• a Coin of Ephesos, accession number 2002.228.2, to Harvard Art Museums' Arthur M. Sackler Museum.
  • a relief plaque depicting Nergal, god of the netherworld, circa 1800-1600 BCE, accession number 2002.228.3 to the Princeton University Art Museum.
Erdal Dere and his wife make a small financial donation to the Corning Museum of Glass.

June 2009
The owner of Fortuna Fine Arts was stopped upon arrival at John F Kennedy International Airport following a flight originating in Munich, Germany where he had stated on his entry documentation that he had nothing to declare. Despite that affirmation, a physical examination of his person and luggage uncovered three artifacts: a red intaglio stone, a Byzantine gold pendant, and a terracotta pottery fragment.

All three objects were seized by U.S. Customs and Border Protection on the basis of 18 U.S.C. § 545 (1982) and 19 U.S.C. § 149 (authorizing penalties for failure to declare articles upon entry into the United States) and authorizing Customs agents to search and seize property imported contrary to U.S. laws).

March 2013
The intaglio and pottery fragment were examined by the Archaeological Director of the Special Superintendent, MiBACT in Rome, Italy, who determined that both objects were of Italian origin and had likely been illegally looted from an archaeological site somewhere in Italy.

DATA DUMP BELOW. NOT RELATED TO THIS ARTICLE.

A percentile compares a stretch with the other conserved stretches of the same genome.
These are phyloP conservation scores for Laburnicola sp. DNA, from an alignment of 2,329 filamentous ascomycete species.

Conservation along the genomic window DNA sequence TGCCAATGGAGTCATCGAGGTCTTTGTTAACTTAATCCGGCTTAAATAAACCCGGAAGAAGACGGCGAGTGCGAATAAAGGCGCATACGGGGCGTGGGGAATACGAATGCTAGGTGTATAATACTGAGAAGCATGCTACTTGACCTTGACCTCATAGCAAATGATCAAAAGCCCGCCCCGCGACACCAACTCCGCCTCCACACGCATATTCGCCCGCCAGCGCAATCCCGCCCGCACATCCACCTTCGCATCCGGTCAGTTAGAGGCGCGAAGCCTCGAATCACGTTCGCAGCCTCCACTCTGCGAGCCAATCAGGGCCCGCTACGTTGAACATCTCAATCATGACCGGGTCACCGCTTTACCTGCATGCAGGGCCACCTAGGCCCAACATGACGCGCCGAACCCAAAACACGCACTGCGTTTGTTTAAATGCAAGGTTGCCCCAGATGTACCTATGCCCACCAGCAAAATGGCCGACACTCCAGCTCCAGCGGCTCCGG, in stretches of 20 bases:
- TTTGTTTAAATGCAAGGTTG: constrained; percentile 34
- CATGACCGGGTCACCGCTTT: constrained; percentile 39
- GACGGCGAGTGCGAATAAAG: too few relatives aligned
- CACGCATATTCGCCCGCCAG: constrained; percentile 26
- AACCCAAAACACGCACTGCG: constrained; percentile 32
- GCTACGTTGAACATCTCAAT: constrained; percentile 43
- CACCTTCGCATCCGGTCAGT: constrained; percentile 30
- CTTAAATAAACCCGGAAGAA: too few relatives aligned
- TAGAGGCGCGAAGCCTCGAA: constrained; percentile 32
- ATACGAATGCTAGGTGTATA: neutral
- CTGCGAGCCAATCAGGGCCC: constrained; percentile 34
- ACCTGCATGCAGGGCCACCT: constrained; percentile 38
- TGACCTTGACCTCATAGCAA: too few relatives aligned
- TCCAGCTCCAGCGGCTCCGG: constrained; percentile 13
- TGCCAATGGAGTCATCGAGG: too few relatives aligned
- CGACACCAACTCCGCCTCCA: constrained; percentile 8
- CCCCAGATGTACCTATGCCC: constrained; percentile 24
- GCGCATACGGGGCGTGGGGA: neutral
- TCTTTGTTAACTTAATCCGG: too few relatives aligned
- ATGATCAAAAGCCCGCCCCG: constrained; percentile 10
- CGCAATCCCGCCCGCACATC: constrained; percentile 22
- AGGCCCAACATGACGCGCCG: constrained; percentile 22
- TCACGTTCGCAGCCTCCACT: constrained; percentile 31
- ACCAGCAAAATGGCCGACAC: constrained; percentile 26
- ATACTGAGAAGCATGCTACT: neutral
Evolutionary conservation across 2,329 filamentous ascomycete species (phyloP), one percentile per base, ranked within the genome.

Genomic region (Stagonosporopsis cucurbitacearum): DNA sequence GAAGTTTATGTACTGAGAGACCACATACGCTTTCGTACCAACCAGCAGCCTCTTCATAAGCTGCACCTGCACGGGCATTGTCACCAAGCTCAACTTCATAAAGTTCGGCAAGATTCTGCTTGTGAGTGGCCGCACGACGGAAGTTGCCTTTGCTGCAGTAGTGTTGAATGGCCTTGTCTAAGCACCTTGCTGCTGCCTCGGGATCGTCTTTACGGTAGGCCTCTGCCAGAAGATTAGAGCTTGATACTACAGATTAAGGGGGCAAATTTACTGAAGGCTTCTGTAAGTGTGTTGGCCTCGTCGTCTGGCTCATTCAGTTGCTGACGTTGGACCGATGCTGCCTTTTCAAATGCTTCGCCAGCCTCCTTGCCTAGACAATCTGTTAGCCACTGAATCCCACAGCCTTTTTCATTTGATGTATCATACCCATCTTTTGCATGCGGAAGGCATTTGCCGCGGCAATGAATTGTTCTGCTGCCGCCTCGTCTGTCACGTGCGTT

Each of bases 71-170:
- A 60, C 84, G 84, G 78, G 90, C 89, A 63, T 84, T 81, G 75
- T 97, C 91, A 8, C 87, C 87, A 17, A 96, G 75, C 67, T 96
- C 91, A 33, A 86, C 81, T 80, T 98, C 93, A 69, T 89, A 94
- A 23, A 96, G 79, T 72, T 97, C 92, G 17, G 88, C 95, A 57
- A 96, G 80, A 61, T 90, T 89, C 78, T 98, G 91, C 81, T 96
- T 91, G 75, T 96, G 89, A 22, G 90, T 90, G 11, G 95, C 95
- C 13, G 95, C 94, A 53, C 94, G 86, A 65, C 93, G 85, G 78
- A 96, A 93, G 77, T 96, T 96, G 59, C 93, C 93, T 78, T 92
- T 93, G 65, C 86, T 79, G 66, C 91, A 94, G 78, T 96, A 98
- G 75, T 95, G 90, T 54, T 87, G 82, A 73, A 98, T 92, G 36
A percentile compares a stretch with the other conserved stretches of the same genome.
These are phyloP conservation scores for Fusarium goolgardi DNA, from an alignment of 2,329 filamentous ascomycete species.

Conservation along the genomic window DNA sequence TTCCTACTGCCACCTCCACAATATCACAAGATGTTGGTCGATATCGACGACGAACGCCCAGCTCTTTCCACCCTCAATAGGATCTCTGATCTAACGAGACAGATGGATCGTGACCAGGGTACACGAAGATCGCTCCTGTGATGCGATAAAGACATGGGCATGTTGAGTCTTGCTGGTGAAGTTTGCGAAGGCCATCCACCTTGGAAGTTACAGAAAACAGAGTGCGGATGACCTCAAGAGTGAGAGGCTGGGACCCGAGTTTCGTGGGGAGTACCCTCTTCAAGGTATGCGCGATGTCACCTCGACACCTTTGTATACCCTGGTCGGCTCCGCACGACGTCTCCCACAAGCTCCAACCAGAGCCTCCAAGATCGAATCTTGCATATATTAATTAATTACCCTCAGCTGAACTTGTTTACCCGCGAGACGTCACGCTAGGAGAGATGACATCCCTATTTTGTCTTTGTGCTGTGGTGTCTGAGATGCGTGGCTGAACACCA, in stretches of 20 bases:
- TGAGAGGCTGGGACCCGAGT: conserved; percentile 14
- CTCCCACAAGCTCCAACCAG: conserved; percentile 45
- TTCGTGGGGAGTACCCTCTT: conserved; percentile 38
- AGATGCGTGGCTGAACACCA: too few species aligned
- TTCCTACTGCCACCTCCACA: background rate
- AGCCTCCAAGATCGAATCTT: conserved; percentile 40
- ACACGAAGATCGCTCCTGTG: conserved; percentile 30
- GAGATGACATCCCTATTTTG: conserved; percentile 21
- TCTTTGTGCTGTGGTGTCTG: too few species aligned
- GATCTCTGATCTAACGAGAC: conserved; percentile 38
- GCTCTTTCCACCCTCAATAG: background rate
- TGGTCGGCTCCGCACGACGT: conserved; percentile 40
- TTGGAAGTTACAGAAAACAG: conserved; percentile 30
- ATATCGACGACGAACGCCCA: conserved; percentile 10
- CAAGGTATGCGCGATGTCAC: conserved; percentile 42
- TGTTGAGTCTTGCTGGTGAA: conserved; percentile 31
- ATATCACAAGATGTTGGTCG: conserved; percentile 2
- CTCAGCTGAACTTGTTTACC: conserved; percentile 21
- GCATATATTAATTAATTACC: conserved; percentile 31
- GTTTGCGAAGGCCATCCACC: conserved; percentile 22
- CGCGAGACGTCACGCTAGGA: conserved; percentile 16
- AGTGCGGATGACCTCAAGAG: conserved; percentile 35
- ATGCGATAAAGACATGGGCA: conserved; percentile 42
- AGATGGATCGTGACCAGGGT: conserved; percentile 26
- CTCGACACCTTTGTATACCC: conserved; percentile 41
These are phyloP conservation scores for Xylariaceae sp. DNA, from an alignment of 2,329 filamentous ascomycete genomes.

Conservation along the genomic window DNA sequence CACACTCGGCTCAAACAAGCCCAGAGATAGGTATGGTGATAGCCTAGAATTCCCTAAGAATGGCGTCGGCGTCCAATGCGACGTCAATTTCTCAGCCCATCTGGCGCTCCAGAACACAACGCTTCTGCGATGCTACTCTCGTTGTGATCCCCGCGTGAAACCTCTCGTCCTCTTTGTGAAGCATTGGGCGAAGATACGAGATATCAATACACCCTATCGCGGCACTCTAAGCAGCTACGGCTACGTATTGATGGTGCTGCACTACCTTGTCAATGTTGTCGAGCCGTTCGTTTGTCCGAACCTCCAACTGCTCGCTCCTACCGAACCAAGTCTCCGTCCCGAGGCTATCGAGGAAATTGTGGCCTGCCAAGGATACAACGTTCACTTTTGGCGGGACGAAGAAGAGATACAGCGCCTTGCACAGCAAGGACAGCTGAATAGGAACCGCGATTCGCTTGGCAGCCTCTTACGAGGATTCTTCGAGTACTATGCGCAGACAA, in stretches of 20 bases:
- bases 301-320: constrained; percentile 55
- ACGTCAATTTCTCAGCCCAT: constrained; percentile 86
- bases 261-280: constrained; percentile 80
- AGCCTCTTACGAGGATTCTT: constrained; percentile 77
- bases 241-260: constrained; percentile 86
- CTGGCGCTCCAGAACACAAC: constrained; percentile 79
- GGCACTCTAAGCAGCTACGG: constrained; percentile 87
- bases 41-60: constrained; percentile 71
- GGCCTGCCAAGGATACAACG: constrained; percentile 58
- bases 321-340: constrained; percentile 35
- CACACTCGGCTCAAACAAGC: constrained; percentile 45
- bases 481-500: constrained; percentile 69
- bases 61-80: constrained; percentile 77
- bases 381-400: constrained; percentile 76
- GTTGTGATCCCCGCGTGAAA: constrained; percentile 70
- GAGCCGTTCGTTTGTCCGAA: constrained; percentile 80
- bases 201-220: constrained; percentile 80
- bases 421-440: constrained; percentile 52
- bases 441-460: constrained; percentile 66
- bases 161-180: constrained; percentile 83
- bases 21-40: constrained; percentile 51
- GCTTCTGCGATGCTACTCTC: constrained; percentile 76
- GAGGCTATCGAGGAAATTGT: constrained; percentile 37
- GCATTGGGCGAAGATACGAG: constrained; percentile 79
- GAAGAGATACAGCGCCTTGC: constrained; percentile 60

30 June 2015
An Etruscan aryballos in the shape of a reclining hare is sold for £950 in London via Rome-based Bertolami Fine Arts through ACR Auctions, an online auction firm used by the Italian auction house.

29 June 2018
At the request of the Manhattan district attorney's office, the Hon. Ellen N. Biben, Administrative Judge of New York County Supreme Court, issued a seizure warrant for the Etruscan terracotta aryballos in the shape of a reclined rabbit now known to be at Fortuna Fine Arts Ltd.

22 September 2020
The Hon. Sarah Netburn - Southern District of New York sets bail for Erdal Dere at  $500,000 bond with one co-signer, secured by residence on 78th Street, with his passport retained by the court. 

Given that the federal authorities have alleged that now defect Fortuna Fine Arts Ltd. (Erdal Dere) and business associate Faisal Khan have been engaging in a years-long scheme to defraud buyers and brokers in the antiquities market by using false provenances and given that Erdal Dere is also charged with aggravated identity theft for his misappropriation of the identities of deceased collectors who were falsely represented to be the prior owners of the antiquities it might be time to drag out "Beloved By Time, Four Millennia of Ancient Art" Published by Fortuna Fine Arts (2000) and other catalogues to see what else might be interesting. 

Archaeology Magazine Archive. ‘A Plundered Past’. News, 2000.
Acar, Özgen. ‘Mosaics and Heads of Statues Plundered from Zeugma’. Culture Without Context, no. 7 (Autumn 2000).
———. ‘Zeugma Plundered Mosaics’. News. Artnet News, 29 August 2000.
Acar, Özgen, and Melik Kaylan. ‘The Turkish Connection. An Investigative Report on the Smuggling of Classical Antiquities.’ Connoisseur, October 1990.
Bertolami Fine Arts – ACR Auctions. ‘ACR Auctions - Auction 17 - Antiquities’. Auction. Bertolami Fine Arts – ACR Auctions, 30 June 2015.
Carrigan, Margaret. ‘Two Manhattan Antiquities Dealers Arrested on Charges of Fraud | The Art Newspaper’. News. The Art Newspaper, 23 September 2020.